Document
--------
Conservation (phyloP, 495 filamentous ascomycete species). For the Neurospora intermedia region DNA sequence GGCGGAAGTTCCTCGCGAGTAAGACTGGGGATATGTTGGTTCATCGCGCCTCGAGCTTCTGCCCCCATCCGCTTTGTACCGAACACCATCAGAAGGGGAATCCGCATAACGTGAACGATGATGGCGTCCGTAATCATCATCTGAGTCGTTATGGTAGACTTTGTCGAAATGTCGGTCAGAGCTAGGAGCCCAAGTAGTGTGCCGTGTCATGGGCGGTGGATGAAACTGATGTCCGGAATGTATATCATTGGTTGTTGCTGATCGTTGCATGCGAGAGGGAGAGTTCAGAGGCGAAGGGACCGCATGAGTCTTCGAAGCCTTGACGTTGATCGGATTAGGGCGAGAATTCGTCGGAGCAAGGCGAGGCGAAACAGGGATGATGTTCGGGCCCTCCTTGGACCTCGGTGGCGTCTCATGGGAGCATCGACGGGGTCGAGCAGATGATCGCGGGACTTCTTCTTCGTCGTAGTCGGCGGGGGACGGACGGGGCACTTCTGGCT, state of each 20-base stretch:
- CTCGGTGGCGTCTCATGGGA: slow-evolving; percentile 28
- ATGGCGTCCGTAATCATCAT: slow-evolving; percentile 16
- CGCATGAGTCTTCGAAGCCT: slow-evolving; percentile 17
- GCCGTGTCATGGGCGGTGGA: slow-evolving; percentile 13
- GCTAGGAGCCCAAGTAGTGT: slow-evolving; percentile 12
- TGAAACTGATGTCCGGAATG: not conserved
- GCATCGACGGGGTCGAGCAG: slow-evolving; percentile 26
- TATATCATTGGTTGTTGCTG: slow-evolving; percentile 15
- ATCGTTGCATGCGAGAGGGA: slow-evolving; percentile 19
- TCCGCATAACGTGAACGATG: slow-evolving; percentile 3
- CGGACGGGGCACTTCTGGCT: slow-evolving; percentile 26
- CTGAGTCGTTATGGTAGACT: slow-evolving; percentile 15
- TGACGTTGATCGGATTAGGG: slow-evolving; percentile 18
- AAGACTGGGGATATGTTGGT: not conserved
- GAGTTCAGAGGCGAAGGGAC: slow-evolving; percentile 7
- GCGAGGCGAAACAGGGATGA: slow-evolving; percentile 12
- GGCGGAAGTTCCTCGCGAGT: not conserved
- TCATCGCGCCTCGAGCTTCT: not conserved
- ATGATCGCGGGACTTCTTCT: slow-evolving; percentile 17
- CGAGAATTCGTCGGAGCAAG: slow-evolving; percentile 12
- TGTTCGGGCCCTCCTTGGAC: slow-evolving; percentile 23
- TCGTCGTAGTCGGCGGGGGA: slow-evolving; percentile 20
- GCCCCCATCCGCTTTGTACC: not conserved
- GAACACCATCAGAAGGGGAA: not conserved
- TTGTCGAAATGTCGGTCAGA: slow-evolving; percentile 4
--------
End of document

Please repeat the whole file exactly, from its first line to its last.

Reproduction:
Conservation (phyloP, 495 filamentous ascomycete species). For the Neurospora intermedia region DNA sequence GGCGGAAGTTCCTCGCGAGTAAGACTGGGGATATGTTGGTTCATCGCGCCTCGAGCTTCTGCCCCCATCCGCTTTGTACCGAACACCATCAGAAGGGGAATCCGCATAACGTGAACGATGATGGCGTCCGTAATCATCATCTGAGTCGTTATGGTAGACTTTGTCGAAATGTCGGTCAGAGCTAGGAGCCCAAGTAGTGTGCCGTGTCATGGGCGGTGGATGAAACTGATGTCCGGAATGTATATCATTGGTTGTTGCTGATCGTTGCATGCGAGAGGGAGAGTTCAGAGGCGAAGGGACCGCATGAGTCTTCGAAGCCTTGACGTTGATCGGATTAGGGCGAGAATTCGTCGGAGCAAGGCGAGGCGAAACAGGGATGATGTTCGGGCCCTCCTTGGACCTCGGTGGCGTCTCATGGGAGCATCGACGGGGTCGAGCAGATGATCGCGGGACTTCTTCTTCGTCGTAGTCGGCGGGGGACGGACGGGGCACTTCTGGCT, state of each 20-base stretch:
- CTCGGTGGCGTCTCATGGGA: slow-evolving; percentile 28
- ATGGCGTCCGTAATCATCAT: slow-evolving; percentile 16
- CGCATGAGTCTTCGAAGCCT: slow-evolving; percentile 17
- GCCGTGTCATGGGCGGTGGA: slow-evolving; percentile 13
- GCTAGGAGCCCAAGTAGTGT: slow-evolving; percentile 12
- TGAAACTGATGTCCGGAATG: not conserved
- GCATCGACGGGGTCGAGCAG: slow-evolving; percentile 26
- TATATCATTGGTTGTTGCTG: slow-evolving; percentile 15
- ATCGTTGCATGCGAGAGGGA: slow-evolving; percentile 19
- TCCGCATAACGTGAACGATG: slow-evolving; percentile 3
- CGGACGGGGCACTTCTGGCT: slow-evolving; percentile 26
- CTGAGTCGTTATGGTAGACT: slow-evolving; percentile 15
- TGACGTTGATCGGATTAGGG: slow-evolving; percentile 18
- AAGACTGGGGATATGTTGGT: not conserved
- GAGTTCAGAGGCGAAGGGAC: slow-evolving; percentile 7
- GCGAGGCGAAACAGGGATGA: slow-evolving; percentile 12
- GGCGGAAGTTCCTCGCGAGT: not conserved
- TCATCGCGCCTCGAGCTTCT: not conserved
- ATGATCGCGGGACTTCTTCT: slow-evolving; percentile 17
- CGAGAATTCGTCGGAGCAAG: slow-evolving; percentile 12
- TGTTCGGGCCCTCCTTGGAC: slow-evolving; percentile 23
- TCGTCGTAGTCGGCGGGGGA: slow-evolving; percentile 20
- GCCCCCATCCGCTTTGTACC: not conserved
- GAACACCATCAGAAGGGGAA: not conserved
- TTGTCGAAATGTCGGTCAGA: slow-evolving; percentile 4